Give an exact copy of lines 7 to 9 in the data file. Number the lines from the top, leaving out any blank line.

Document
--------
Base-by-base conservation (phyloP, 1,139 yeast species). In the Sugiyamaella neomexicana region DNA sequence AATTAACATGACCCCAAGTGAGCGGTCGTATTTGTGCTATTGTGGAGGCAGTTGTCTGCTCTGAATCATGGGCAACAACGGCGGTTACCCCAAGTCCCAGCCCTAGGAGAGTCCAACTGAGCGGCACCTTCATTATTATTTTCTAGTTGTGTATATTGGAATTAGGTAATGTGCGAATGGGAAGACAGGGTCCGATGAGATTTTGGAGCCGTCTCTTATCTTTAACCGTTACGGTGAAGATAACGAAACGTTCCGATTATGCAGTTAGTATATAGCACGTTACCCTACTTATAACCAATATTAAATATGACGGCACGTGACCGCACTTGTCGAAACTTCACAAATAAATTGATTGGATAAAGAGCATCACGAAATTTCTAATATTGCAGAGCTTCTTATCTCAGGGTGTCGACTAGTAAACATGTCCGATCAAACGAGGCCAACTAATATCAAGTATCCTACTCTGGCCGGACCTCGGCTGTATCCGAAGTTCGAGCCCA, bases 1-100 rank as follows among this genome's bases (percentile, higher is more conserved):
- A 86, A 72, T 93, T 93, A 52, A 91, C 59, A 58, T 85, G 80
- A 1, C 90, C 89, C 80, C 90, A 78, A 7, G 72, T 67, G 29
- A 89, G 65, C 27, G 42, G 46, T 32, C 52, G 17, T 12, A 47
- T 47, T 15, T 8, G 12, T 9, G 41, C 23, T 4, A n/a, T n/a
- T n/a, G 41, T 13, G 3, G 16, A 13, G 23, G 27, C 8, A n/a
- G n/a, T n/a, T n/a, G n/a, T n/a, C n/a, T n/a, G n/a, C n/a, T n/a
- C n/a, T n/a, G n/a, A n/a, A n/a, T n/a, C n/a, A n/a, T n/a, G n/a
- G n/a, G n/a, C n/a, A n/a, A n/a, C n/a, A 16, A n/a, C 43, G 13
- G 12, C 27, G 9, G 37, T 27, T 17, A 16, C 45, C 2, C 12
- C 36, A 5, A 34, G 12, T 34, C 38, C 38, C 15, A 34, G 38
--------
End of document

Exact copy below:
- G n/a, T n/a, T n/a, G n/a, T n/a, C n/a, T n/a, G n/a, C n/a, T n/a
- C n/a, T n/a, G n/a, A n/a, A n/a, T n/a, C n/a, A n/a, T n/a, G n/a
- G n/a, G n/a, C n/a, A n/a, A n/a, C n/a, A 16, A n/a, C 43, G 13